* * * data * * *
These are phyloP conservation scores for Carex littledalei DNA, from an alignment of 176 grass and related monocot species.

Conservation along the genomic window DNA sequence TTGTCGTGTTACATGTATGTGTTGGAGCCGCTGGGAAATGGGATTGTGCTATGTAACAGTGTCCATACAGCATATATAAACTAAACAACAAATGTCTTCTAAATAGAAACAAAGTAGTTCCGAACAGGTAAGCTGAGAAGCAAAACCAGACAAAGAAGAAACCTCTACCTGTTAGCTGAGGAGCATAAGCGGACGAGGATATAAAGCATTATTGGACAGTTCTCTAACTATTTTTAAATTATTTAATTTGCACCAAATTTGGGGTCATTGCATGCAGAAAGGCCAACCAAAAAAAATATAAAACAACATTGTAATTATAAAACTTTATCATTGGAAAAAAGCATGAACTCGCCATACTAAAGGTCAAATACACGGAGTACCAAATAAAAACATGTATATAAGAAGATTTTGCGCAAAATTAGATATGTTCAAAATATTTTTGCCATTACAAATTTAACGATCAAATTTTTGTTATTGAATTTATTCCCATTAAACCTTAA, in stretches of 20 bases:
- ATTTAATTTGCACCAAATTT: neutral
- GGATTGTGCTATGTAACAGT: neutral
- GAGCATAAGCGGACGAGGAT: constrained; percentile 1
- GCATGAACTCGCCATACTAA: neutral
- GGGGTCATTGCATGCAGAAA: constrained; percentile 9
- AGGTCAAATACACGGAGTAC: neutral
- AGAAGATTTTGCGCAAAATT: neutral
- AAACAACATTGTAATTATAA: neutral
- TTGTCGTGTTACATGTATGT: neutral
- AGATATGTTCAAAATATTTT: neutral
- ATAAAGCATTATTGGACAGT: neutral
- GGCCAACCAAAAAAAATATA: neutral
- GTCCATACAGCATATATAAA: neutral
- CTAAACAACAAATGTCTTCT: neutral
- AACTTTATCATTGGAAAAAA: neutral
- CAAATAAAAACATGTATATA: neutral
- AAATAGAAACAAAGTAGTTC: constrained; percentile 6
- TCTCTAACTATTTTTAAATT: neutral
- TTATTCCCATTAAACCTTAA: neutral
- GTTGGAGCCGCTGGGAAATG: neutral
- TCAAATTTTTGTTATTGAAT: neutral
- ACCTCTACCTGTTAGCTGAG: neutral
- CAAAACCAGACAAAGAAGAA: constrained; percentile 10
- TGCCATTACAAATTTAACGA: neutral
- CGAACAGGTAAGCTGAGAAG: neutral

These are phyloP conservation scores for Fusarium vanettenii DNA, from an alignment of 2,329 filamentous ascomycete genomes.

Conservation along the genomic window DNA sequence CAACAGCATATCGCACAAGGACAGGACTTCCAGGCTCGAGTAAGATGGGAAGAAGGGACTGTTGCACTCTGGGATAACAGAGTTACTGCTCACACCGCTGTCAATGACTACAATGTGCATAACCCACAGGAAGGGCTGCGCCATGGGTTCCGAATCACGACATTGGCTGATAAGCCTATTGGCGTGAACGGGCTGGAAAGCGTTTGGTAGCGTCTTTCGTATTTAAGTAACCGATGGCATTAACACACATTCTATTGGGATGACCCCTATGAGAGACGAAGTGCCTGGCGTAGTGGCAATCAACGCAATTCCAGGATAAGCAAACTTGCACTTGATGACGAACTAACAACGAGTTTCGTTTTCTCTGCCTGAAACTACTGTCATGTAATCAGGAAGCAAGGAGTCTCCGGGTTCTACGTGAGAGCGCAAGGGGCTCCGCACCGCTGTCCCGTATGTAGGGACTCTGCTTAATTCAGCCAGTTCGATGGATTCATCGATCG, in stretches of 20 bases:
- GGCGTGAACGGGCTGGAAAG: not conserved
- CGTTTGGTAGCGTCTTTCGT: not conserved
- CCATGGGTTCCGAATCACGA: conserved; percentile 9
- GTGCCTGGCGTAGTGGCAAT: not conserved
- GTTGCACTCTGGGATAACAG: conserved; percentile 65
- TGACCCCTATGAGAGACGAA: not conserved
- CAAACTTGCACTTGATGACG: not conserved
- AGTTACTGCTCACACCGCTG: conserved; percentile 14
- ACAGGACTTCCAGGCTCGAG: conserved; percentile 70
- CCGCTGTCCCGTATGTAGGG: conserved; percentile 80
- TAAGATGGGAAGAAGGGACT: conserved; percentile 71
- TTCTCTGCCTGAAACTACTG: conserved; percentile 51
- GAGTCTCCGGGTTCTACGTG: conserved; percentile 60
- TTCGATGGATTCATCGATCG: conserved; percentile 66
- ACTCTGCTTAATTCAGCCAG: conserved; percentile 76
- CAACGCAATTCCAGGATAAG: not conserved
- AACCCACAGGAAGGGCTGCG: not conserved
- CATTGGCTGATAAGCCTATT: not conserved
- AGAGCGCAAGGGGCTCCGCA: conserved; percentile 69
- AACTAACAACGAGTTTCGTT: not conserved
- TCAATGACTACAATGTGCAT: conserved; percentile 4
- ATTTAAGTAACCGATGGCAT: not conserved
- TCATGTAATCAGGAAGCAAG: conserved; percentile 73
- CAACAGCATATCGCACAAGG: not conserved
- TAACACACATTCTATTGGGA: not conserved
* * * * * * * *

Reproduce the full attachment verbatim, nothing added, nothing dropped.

These are phyloP conservation scores for Carex littledalei DNA, from an alignment of 176 grass and related monocot species.

Conservation along the genomic window DNA sequence TTGTCGTGTTACATGTATGTGTTGGAGCCGCTGGGAAATGGGATTGTGCTATGTAACAGTGTCCATACAGCATATATAAACTAAACAACAAATGTCTTCTAAATAGAAACAAAGTAGTTCCGAACAGGTAAGCTGAGAAGCAAAACCAGACAAAGAAGAAACCTCTACCTGTTAGCTGAGGAGCATAAGCGGACGAGGATATAAAGCATTATTGGACAGTTCTCTAACTATTTTTAAATTATTTAATTTGCACCAAATTTGGGGTCATTGCATGCAGAAAGGCCAACCAAAAAAAATATAAAACAACATTGTAATTATAAAACTTTATCATTGGAAAAAAGCATGAACTCGCCATACTAAAGGTCAAATACACGGAGTACCAAATAAAAACATGTATATAAGAAGATTTTGCGCAAAATTAGATATGTTCAAAATATTTTTGCCATTACAAATTTAACGATCAAATTTTTGTTATTGAATTTATTCCCATTAAACCTTAA, in stretches of 20 bases:
- ATTTAATTTGCACCAAATTT: neutral
- GGATTGTGCTATGTAACAGT: neutral
- GAGCATAAGCGGACGAGGAT: constrained; percentile 1
- GCATGAACTCGCCATACTAA: neutral
- GGGGTCATTGCATGCAGAAA: constrained; percentile 9
- AGGTCAAATACACGGAGTAC: neutral
- AGAAGATTTTGCGCAAAATT: neutral
- AAACAACATTGTAATTATAA: neutral
- TTGTCGTGTTACATGTATGT: neutral
- AGATATGTTCAAAATATTTT: neutral
- ATAAAGCATTATTGGACAGT: neutral
- GGCCAACCAAAAAAAATATA: neutral
- GTCCATACAGCATATATAAA: neutral
- CTAAACAACAAATGTCTTCT: neutral
- AACTTTATCATTGGAAAAAA: neutral
- CAAATAAAAACATGTATATA: neutral
- AAATAGAAACAAAGTAGTTC: constrained; percentile 6
- TCTCTAACTATTTTTAAATT: neutral
- TTATTCCCATTAAACCTTAA: neutral
- GTTGGAGCCGCTGGGAAATG: neutral
- TCAAATTTTTGTTATTGAAT: neutral
- ACCTCTACCTGTTAGCTGAG: neutral
- CAAAACCAGACAAAGAAGAA: constrained; percentile 10
- TGCCATTACAAATTTAACGA: neutral
- CGAACAGGTAAGCTGAGAAG: neutral

These are phyloP conservation scores for Fusarium vanettenii DNA, from an alignment of 2,329 filamentous ascomycete genomes.

Conservation along the genomic window DNA sequence CAACAGCATATCGCACAAGGACAGGACTTCCAGGCTCGAGTAAGATGGGAAGAAGGGACTGTTGCACTCTGGGATAACAGAGTTACTGCTCACACCGCTGTCAATGACTACAATGTGCATAACCCACAGGAAGGGCTGCGCCATGGGTTCCGAATCACGACATTGGCTGATAAGCCTATTGGCGTGAACGGGCTGGAAAGCGTTTGGTAGCGTCTTTCGTATTTAAGTAACCGATGGCATTAACACACATTCTATTGGGATGACCCCTATGAGAGACGAAGTGCCTGGCGTAGTGGCAATCAACGCAATTCCAGGATAAGCAAACTTGCACTTGATGACGAACTAACAACGAGTTTCGTTTTCTCTGCCTGAAACTACTGTCATGTAATCAGGAAGCAAGGAGTCTCCGGGTTCTACGTGAGAGCGCAAGGGGCTCCGCACCGCTGTCCCGTATGTAGGGACTCTGCTTAATTCAGCCAGTTCGATGGATTCATCGATCG, in stretches of 20 bases:
- GGCGTGAACGGGCTGGAAAG: not conserved
- CGTTTGGTAGCGTCTTTCGT: not conserved
- CCATGGGTTCCGAATCACGA: conserved; percentile 9
- GTGCCTGGCGTAGTGGCAAT: not conserved
- GTTGCACTCTGGGATAACAG: conserved; percentile 65
- TGACCCCTATGAGAGACGAA: not conserved
- CAAACTTGCACTTGATGACG: not conserved
- AGTTACTGCTCACACCGCTG: conserved; percentile 14
- ACAGGACTTCCAGGCTCGAG: conserved; percentile 70
- CCGCTGTCCCGTATGTAGGG: conserved; percentile 80
- TAAGATGGGAAGAAGGGACT: conserved; percentile 71
- TTCTCTGCCTGAAACTACTG: conserved; percentile 51
- GAGTCTCCGGGTTCTACGTG: conserved; percentile 60
- TTCGATGGATTCATCGATCG: conserved; percentile 66
- ACTCTGCTTAATTCAGCCAG: conserved; percentile 76
- CAACGCAATTCCAGGATAAG: not conserved
- AACCCACAGGAAGGGCTGCG: not conserved
- CATTGGCTGATAAGCCTATT: not conserved
- AGAGCGCAAGGGGCTCCGCA: conserved; percentile 69
- AACTAACAACGAGTTTCGTT: not conserved
- TCAATGACTACAATGTGCAT: conserved; percentile 4
- ATTTAAGTAACCGATGGCAT: not conserved
- TCATGTAATCAGGAAGCAAG: conserved; percentile 73
- CAACAGCATATCGCACAAGG: not conserved
- TAACACACATTCTATTGGGA: not conserved